Declaration of the Rights of Man and of the Citizen

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The following article is from The Great Soviet Encyclopedia (1979). It might be outdated or ideologically biased.

Declaration of the Rights of Man and of the Citizen


a program document proclaiming the fundamental principles of the Great French Revolution: the sovereignty of the people and the natural and inalienable rights of man. It was adopted by the Constituent Assembly on Aug. 26, 1789. Article 1 of the declaration states: “All men are born and remain free and have equal rights. Social distinctions are unjustifiable except insofar as they may serve the common good.” Article 2 states: “The purpose of political association is to preserve the natural and inalienable rights of man, that is, liberty, private property, the inviolability of the person, and the right to resist oppression.” Article 6 declares that “law is an expression of the general will,” that “all citizens have the right to participate in legislation, either in person or through their representatives,” and that since all citizens are equal before the law, they are “equally eligible for all public offices and obligations.” Articles 7, 9, 10, and 11 affirm freedom of the person, of conscience, of speech, and of the press. Articles 13 and 14 provide for the equal division of taxes among all citizens. Article 15 proclaims the right of citizens to demand of all officials an account of their conduct. The last article, article 17, declares that “the right to private property is inviolable and sacred.” This last article brings out the class and bourgeois nature of the declaration.

The declaration became the banner for the struggle against the feudal-absolutist order, not only in France but in other countries too. However, the big bourgeoisie put its own limited, class interpretation on the democratic slogans of the declaration. This was also reflected in the electoral qualification system provided for in the Constitution of 1791, in the retention of slavery in the French colonies, the suppression of peasant demonstrations, and certain other antidemocratic actions of the Constituent Assembly (July 9, 1789, to Sept. 30, 1791) and thereafter of the Legislative Assembly (Oct. 1, 1791, to Sept. 19, 1792). The democratic principles in the declaration were partially realized only after the overthrow of the monarchy on Aug. 10, 1792, the convening of the National Convention, and the proclamation of a republic on Sept. 22, 1792, and even more during the Jacobin dictatorship (June 2, 1793, to July 27-28, 1794).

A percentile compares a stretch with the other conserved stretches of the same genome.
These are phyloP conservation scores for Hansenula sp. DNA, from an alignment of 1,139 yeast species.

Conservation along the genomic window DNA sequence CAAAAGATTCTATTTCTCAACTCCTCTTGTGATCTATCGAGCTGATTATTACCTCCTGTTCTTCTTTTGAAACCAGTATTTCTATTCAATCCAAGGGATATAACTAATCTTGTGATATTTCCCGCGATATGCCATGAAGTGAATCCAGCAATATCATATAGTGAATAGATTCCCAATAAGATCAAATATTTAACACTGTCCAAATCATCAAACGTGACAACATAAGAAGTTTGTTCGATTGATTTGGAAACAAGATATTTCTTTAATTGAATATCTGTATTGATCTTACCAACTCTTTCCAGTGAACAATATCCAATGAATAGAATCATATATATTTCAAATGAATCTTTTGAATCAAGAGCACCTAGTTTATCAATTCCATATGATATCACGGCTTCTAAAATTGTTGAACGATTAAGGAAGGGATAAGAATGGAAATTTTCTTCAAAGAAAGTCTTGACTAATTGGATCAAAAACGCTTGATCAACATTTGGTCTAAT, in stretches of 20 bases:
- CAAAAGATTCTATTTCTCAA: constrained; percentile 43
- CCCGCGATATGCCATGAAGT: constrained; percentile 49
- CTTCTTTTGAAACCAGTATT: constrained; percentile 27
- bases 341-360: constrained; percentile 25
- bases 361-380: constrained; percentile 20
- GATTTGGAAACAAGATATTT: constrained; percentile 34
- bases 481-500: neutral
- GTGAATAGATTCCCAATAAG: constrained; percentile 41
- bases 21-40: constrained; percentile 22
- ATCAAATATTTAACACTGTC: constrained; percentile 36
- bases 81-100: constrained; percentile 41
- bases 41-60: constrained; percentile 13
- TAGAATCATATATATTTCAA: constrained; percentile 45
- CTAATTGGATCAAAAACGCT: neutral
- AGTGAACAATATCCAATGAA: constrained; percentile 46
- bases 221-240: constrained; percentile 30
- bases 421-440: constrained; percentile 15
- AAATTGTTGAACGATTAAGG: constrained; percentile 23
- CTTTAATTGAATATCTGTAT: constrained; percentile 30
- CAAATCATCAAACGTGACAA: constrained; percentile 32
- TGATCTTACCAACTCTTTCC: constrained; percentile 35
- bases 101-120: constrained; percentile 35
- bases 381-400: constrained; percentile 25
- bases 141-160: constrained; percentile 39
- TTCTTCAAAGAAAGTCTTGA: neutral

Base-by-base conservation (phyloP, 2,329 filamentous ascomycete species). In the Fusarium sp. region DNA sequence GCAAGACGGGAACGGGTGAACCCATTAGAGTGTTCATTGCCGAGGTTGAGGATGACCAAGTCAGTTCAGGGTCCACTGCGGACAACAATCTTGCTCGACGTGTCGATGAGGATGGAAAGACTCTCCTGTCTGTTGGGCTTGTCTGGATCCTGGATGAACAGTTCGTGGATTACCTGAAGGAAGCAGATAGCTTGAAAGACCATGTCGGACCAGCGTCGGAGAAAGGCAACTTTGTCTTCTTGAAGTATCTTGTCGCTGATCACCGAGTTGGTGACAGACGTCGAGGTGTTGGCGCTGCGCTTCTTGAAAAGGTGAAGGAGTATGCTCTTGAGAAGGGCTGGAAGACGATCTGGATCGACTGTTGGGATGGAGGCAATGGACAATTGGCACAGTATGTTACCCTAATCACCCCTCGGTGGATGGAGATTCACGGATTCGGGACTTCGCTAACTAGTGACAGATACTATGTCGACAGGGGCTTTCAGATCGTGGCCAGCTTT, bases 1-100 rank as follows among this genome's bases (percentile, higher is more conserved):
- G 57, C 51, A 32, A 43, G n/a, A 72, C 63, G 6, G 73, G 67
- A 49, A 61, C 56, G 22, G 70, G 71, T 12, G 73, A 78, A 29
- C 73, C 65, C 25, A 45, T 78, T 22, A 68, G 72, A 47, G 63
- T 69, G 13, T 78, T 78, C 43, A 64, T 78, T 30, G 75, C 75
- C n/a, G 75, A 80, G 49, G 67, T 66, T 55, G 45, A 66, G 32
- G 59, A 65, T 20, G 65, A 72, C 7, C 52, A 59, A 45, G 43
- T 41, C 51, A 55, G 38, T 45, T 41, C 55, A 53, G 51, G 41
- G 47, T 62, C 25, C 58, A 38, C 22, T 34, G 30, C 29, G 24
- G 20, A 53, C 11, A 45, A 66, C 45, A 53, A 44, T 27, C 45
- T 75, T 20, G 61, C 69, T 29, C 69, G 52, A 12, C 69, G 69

The Declaration of the Rights of Man and of the Citizen adopted by the National Convention together with the new constitution in 1793 was more democratic. In addition to the freedoms proclaimed in the Declaration of 1789, it included the right of petition, the right of assembly, the right of rebelling against a government that was violating the rights of the people, freedom of religion, and the obligation of society to provide work for the needy, to ensure means of subsistence to those incapable of working, and to provide education to all citizens. However, even during that period the workers and farm laborers remained the victims of social injustice in view of the law adopted on June 14, 1791, prohibiting trade unions and strikes; at this time repressive measures were also taken against left-wing groups and the movement of the Enrages, who expressed the interests of the protoproletariat.


Frantsuzskaia burzhuaznaia revoliutsiia, 1789-1794. Edited by V. P. Volgin and E. V. Tarle. Moscow-Leningrad, 1941. Chapter 3.
Konstitutsii i zakonodatel’nye akty burzhuaznykh gosudarstv XVH-XIX vv. Moscow, 1957. Pages 250-52 and 330-33.
Les Declarations françaises des droits de l’homme. Texts reconciled and annotated by A. Aulard. Paris, 1928.
Marcaggi, V. Les Origines de la declaration des droits de l’homme de 1789, 2nd ed. Paris, 1912.


The Great Soviet Encyclopedia, 3rd Edition (1970-1979). © 2010 The Gale Group, Inc. All rights reserved.
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